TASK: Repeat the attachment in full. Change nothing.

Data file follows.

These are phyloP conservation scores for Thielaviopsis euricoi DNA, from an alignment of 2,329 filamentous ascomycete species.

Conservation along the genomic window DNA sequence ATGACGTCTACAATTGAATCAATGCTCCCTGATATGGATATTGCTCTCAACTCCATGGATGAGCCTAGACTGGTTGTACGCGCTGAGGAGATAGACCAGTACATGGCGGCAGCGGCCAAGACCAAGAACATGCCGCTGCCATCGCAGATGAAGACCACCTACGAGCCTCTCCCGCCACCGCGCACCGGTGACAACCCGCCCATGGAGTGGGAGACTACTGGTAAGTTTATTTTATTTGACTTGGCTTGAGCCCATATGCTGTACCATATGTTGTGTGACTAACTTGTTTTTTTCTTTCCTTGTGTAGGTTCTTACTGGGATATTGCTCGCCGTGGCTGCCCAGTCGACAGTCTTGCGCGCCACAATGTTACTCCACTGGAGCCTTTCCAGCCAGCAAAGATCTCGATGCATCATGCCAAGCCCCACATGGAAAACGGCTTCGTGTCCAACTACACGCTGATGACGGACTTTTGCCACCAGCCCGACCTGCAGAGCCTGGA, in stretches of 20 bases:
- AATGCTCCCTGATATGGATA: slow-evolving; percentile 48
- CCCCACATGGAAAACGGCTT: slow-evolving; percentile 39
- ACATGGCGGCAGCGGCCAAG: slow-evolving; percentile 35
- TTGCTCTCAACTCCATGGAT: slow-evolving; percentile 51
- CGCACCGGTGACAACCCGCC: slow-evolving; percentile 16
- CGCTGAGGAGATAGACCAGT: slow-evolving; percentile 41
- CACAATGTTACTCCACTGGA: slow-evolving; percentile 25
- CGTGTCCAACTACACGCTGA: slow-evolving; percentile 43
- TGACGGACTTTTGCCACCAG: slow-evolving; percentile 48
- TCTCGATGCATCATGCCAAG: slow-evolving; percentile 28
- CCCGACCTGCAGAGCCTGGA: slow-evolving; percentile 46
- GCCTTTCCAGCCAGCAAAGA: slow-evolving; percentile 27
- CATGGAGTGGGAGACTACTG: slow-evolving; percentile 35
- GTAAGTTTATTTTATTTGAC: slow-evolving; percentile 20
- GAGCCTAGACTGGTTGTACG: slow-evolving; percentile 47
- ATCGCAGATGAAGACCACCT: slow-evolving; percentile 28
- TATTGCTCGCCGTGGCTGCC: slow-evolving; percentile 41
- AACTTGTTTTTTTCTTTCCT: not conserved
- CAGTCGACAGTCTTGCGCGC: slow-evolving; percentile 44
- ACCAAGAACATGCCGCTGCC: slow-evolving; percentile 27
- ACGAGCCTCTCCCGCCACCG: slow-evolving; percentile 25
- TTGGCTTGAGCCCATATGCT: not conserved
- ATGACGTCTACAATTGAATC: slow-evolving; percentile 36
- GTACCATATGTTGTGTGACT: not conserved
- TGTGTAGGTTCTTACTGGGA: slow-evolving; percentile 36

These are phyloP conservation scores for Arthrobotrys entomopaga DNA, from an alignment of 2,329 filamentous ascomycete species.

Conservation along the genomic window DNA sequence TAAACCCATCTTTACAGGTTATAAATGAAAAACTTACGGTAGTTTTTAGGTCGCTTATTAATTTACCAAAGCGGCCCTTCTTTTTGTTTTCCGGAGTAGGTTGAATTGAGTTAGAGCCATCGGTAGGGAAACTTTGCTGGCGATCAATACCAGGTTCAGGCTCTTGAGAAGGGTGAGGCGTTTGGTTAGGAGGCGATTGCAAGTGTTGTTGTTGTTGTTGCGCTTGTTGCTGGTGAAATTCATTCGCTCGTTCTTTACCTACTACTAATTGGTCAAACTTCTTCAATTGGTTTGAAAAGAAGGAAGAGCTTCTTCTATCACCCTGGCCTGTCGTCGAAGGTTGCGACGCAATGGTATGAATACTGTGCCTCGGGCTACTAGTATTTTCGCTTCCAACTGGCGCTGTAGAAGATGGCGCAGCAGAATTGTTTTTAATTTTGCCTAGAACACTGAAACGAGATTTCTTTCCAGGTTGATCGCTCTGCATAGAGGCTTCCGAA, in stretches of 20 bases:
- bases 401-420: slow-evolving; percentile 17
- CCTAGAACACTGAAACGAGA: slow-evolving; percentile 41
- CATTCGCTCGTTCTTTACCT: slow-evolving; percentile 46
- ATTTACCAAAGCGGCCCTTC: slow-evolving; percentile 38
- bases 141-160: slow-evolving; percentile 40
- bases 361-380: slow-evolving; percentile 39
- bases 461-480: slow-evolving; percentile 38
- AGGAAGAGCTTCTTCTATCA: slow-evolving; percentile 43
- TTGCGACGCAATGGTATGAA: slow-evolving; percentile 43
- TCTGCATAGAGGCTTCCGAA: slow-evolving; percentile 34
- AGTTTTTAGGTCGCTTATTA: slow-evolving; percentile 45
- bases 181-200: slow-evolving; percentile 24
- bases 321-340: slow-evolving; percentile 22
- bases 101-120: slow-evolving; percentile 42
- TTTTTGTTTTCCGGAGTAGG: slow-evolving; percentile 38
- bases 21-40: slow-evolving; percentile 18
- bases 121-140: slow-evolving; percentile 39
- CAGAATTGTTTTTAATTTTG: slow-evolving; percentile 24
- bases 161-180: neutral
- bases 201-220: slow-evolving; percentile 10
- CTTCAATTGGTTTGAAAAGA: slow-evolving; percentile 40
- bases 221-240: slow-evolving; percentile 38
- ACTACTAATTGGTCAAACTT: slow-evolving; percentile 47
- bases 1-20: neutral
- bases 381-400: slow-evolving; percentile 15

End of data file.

These are phyloP conservation scores for Thielaviopsis euricoi DNA, from an alignment of 2,329 filamentous ascomycete species.

Conservation along the genomic window DNA sequence ATGACGTCTACAATTGAATCAATGCTCCCTGATATGGATATTGCTCTCAACTCCATGGATGAGCCTAGACTGGTTGTACGCGCTGAGGAGATAGACCAGTACATGGCGGCAGCGGCCAAGACCAAGAACATGCCGCTGCCATCGCAGATGAAGACCACCTACGAGCCTCTCCCGCCACCGCGCACCGGTGACAACCCGCCCATGGAGTGGGAGACTACTGGTAAGTTTATTTTATTTGACTTGGCTTGAGCCCATATGCTGTACCATATGTTGTGTGACTAACTTGTTTTTTTCTTTCCTTGTGTAGGTTCTTACTGGGATATTGCTCGCCGTGGCTGCCCAGTCGACAGTCTTGCGCGCCACAATGTTACTCCACTGGAGCCTTTCCAGCCAGCAAAGATCTCGATGCATCATGCCAAGCCCCACATGGAAAACGGCTTCGTGTCCAACTACACGCTGATGACGGACTTTTGCCACCAGCCCGACCTGCAGAGCCTGGA, in stretches of 20 bases:
- AATGCTCCCTGATATGGATA: slow-evolving; percentile 48
- CCCCACATGGAAAACGGCTT: slow-evolving; percentile 39
- ACATGGCGGCAGCGGCCAAG: slow-evolving; percentile 35
- TTGCTCTCAACTCCATGGAT: slow-evolving; percentile 51
- CGCACCGGTGACAACCCGCC: slow-evolving; percentile 16
- CGCTGAGGAGATAGACCAGT: slow-evolving; percentile 41
- CACAATGTTACTCCACTGGA: slow-evolving; percentile 25
- CGTGTCCAACTACACGCTGA: slow-evolving; percentile 43
- TGACGGACTTTTGCCACCAG: slow-evolving; percentile 48
- TCTCGATGCATCATGCCAAG: slow-evolving; percentile 28
- CCCGACCTGCAGAGCCTGGA: slow-evolving; percentile 46
- GCCTTTCCAGCCAGCAAAGA: slow-evolving; percentile 27
- CATGGAGTGGGAGACTACTG: slow-evolving; percentile 35
- GTAAGTTTATTTTATTTGAC: slow-evolving; percentile 20
- GAGCCTAGACTGGTTGTACG: slow-evolving; percentile 47
- ATCGCAGATGAAGACCACCT: slow-evolving; percentile 28
- TATTGCTCGCCGTGGCTGCC: slow-evolving; percentile 41
- AACTTGTTTTTTTCTTTCCT: not conserved
- CAGTCGACAGTCTTGCGCGC: slow-evolving; percentile 44
- ACCAAGAACATGCCGCTGCC: slow-evolving; percentile 27
- ACGAGCCTCTCCCGCCACCG: slow-evolving; percentile 25
- TTGGCTTGAGCCCATATGCT: not conserved
- ATGACGTCTACAATTGAATC: slow-evolving; percentile 36
- GTACCATATGTTGTGTGACT: not conserved
- TGTGTAGGTTCTTACTGGGA: slow-evolving; percentile 36

These are phyloP conservation scores for Arthrobotrys entomopaga DNA, from an alignment of 2,329 filamentous ascomycete species.

Conservation along the genomic window DNA sequence TAAACCCATCTTTACAGGTTATAAATGAAAAACTTACGGTAGTTTTTAGGTCGCTTATTAATTTACCAAAGCGGCCCTTCTTTTTGTTTTCCGGAGTAGGTTGAATTGAGTTAGAGCCATCGGTAGGGAAACTTTGCTGGCGATCAATACCAGGTTCAGGCTCTTGAGAAGGGTGAGGCGTTTGGTTAGGAGGCGATTGCAAGTGTTGTTGTTGTTGTTGCGCTTGTTGCTGGTGAAATTCATTCGCTCGTTCTTTACCTACTACTAATTGGTCAAACTTCTTCAATTGGTTTGAAAAGAAGGAAGAGCTTCTTCTATCACCCTGGCCTGTCGTCGAAGGTTGCGACGCAATGGTATGAATACTGTGCCTCGGGCTACTAGTATTTTCGCTTCCAACTGGCGCTGTAGAAGATGGCGCAGCAGAATTGTTTTTAATTTTGCCTAGAACACTGAAACGAGATTTCTTTCCAGGTTGATCGCTCTGCATAGAGGCTTCCGAA, in stretches of 20 bases:
- bases 401-420: slow-evolving; percentile 17
- CCTAGAACACTGAAACGAGA: slow-evolving; percentile 41
- CATTCGCTCGTTCTTTACCT: slow-evolving; percentile 46
- ATTTACCAAAGCGGCCCTTC: slow-evolving; percentile 38
- bases 141-160: slow-evolving; percentile 40
- bases 361-380: slow-evolving; percentile 39
- bases 461-480: slow-evolving; percentile 38
- AGGAAGAGCTTCTTCTATCA: slow-evolving; percentile 43
- TTGCGACGCAATGGTATGAA: slow-evolving; percentile 43
- TCTGCATAGAGGCTTCCGAA: slow-evolving; percentile 34
- AGTTTTTAGGTCGCTTATTA: slow-evolving; percentile 45
- bases 181-200: slow-evolving; percentile 24
- bases 321-340: slow-evolving; percentile 22
- bases 101-120: slow-evolving; percentile 42
- TTTTTGTTTTCCGGAGTAGG: slow-evolving; percentile 38
- bases 21-40: slow-evolving; percentile 18
- bases 121-140: slow-evolving; percentile 39
- CAGAATTGTTTTTAATTTTG: slow-evolving; percentile 24
- bases 161-180: neutral
- bases 201-220: slow-evolving; percentile 10
- CTTCAATTGGTTTGAAAAGA: slow-evolving; percentile 40
- bases 221-240: slow-evolving; percentile 38
- ACTACTAATTGGTCAAACTT: slow-evolving; percentile 47
- bases 1-20: neutral
- bases 381-400: slow-evolving; percentile 15